On Mon, Jul 26, 2010 at 07:52:54AM +0200, Michael Monnerie wrote:
> This brings me to another question: openSUSE 11.1 is, despite being old,
> still maintained, so I was under the impression that I'd get updates for
Most subsystems are not directly "maintained" by the distro
maintainers. They _hope_ the upstream developers backport all their
bug fixes to "long term stable" kernels like 2.6.27 and just merge
those backports in. The reality is that after one or two releases,
upstream has moved on and the long-term stable kernels don't see
very many fixes from upstream...
> But I already received "upgrade your kernel" the last time for
> my openSUSE 11.2 with it's kernel vmlinuz-220.127.116.11, which by the time
> was the latest release (in the meantime openSUSE 11.3 got released).
Yup, that's the distro maintainer's way of saying "we don't actively
support that subsystem".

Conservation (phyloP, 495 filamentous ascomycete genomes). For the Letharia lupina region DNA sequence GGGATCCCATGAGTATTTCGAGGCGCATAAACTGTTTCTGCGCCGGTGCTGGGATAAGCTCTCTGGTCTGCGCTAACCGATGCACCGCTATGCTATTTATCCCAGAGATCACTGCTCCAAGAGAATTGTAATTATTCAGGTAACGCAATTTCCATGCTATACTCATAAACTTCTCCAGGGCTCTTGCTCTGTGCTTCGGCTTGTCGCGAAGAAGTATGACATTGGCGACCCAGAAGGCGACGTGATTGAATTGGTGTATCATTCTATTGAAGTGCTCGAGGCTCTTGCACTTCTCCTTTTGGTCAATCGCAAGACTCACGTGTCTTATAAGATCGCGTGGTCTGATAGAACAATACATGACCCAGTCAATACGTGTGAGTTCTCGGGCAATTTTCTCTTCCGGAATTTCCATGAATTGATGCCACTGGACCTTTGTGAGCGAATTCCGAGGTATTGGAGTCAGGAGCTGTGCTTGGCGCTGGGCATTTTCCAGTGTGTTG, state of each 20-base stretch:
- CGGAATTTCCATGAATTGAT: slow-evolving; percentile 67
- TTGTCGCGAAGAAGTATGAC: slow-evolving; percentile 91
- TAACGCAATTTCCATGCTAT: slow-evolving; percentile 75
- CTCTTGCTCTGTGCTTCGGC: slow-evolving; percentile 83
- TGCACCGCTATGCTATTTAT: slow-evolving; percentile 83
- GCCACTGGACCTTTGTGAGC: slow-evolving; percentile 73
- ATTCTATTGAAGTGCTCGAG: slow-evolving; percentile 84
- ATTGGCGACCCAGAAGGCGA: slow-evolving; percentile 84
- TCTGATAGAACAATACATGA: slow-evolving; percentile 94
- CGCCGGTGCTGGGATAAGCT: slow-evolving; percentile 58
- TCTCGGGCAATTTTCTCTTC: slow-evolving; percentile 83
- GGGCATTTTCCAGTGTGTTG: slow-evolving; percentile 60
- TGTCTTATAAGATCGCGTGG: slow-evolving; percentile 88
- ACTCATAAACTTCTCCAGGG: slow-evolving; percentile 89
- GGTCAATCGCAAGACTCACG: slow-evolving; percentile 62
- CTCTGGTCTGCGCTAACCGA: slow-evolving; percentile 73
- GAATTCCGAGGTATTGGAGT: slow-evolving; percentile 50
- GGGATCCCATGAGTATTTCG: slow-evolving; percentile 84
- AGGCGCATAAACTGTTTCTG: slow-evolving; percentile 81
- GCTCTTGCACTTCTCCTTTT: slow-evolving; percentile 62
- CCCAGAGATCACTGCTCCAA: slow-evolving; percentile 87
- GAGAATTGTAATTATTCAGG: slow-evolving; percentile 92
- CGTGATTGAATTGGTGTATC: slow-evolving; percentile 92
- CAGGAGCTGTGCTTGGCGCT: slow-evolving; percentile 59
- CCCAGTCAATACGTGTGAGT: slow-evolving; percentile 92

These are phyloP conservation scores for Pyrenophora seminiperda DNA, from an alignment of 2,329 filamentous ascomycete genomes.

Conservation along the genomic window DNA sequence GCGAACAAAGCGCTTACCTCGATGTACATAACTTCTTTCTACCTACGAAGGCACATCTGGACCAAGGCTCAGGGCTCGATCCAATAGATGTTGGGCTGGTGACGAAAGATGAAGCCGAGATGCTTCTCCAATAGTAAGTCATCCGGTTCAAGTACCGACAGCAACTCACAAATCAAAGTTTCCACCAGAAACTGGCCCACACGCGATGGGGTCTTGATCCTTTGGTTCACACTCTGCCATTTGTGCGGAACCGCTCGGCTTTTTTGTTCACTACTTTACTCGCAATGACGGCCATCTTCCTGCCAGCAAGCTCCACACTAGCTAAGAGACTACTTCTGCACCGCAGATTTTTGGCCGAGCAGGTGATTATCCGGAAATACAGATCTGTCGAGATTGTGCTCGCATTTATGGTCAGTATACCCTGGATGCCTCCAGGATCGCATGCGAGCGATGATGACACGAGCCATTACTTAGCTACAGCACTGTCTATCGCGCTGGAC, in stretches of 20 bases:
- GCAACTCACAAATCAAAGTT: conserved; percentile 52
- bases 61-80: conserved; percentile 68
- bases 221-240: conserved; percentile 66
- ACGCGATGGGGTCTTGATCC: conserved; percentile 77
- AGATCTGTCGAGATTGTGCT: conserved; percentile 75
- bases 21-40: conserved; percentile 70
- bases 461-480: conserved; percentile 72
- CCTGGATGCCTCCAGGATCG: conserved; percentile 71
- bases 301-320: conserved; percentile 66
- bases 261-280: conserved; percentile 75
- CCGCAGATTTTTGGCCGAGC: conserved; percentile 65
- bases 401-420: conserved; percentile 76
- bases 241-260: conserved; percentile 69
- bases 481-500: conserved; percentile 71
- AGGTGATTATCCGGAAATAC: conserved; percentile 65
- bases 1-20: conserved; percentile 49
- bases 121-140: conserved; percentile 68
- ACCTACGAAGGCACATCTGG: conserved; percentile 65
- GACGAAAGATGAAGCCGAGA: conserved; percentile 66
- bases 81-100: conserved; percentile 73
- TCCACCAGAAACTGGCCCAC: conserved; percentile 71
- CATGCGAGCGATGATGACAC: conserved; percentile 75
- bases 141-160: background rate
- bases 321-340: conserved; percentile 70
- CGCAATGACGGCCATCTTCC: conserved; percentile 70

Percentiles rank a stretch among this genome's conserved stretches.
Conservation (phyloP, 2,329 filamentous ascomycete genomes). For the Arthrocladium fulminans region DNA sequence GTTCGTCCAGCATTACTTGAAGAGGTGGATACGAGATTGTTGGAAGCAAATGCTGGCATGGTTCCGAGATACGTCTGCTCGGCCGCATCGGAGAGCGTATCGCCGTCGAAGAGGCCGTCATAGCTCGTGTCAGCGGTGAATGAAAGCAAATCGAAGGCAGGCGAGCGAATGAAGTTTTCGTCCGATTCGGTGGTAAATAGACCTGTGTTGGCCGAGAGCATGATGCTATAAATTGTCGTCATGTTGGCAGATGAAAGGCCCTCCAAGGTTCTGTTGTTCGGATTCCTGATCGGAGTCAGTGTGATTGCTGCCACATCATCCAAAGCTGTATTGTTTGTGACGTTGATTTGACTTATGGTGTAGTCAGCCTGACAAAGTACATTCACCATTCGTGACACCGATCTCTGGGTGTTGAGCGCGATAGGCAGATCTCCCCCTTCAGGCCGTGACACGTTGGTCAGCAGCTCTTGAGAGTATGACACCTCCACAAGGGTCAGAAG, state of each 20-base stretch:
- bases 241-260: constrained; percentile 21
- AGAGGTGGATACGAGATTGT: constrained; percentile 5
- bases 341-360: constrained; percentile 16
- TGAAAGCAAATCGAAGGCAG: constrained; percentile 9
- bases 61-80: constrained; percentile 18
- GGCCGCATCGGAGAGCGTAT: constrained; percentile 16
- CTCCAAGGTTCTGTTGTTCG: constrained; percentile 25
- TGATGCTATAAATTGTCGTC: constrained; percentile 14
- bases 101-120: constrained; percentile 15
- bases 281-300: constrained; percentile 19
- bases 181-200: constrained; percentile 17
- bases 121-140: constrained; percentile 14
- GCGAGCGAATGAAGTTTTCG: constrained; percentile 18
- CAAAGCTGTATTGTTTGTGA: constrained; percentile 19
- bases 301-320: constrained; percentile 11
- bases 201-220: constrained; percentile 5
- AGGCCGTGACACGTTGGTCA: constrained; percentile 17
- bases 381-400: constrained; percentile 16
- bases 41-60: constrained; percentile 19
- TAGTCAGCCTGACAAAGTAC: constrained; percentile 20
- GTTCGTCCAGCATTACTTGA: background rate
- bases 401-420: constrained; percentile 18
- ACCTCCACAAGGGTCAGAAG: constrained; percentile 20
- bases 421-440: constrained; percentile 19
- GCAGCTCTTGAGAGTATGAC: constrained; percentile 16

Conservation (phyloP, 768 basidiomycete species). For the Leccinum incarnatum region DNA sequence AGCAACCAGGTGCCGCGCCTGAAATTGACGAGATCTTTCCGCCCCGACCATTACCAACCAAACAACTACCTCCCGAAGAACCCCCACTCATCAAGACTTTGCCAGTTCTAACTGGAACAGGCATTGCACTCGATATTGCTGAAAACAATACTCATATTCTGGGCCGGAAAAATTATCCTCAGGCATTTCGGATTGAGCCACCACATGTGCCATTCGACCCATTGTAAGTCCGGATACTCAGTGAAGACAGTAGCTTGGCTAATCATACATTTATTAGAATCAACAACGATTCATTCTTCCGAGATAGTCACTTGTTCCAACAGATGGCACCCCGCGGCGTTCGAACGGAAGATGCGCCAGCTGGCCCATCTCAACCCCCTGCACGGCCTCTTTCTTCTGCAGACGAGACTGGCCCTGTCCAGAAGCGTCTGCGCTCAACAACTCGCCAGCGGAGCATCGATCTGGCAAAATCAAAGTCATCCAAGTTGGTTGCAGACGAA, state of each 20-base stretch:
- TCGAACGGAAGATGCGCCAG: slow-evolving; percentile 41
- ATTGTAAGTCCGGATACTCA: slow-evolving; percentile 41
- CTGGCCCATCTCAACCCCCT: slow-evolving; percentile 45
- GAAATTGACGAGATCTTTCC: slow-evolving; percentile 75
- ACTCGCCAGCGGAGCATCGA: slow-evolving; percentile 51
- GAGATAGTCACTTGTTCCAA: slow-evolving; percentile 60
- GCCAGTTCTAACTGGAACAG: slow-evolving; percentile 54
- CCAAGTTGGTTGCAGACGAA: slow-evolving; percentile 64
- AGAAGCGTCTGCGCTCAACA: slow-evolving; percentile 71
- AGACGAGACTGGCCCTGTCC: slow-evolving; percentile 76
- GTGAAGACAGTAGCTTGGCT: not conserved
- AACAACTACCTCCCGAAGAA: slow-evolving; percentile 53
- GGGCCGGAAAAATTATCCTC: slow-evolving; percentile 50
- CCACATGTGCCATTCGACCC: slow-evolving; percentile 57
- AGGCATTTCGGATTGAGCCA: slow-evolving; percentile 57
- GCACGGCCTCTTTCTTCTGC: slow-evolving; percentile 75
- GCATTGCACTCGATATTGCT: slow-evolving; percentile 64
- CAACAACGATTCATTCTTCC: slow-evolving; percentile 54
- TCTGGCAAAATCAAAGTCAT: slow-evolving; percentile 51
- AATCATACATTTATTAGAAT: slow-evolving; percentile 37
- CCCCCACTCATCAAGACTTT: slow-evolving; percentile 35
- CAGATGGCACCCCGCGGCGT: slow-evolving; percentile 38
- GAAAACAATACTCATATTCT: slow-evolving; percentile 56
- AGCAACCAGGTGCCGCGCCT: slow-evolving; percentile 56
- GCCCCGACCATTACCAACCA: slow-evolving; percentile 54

> So is this just a generic recommendation of developers who love the
> bleeding-edge stuff and know how many problems they fixed since 2.6.27
> ("yak, that old stuff, how could it ever run?"), or is it known that not
> enough fixes go into "maintained" kernels by distributions?
I think it is more of a reflection on where resources are available.
Most free distros do very little in the way of maintenance except
for security issues because they don't have the knowledge or
resources to triage and fix most subsystems.
However, upstream resources are limited. If we identify a problem as
a fixed bug, then it is up to the distro maintainers to backport it,
not us. Distro maintenance is not our problem or responsisbility
because no upstream developer has the bandwidth to be able to supply
fixes to everyone, nor are they likely to want to beause it's mostly
boring, unrewarding work.
That said, many upstream developers are also distro
maintainers and as a result those distros tend to keep up to date
with all needed fixes for those subsystems.
> I have tons of servers to maintain, and can't compile kernels on my own
> anymore (I did this when I was younger), so I used openSUSE and I am in
> the process of replacing servers to SLES, which should receive much
> better services but still kernel upgrading is not supported on such
> platforms. So what is the best practice that one should choose when
> running "long time services" where you can't upgrade all the time?
Purchase a support contract for an enterprise distro that actively
supports the features you require....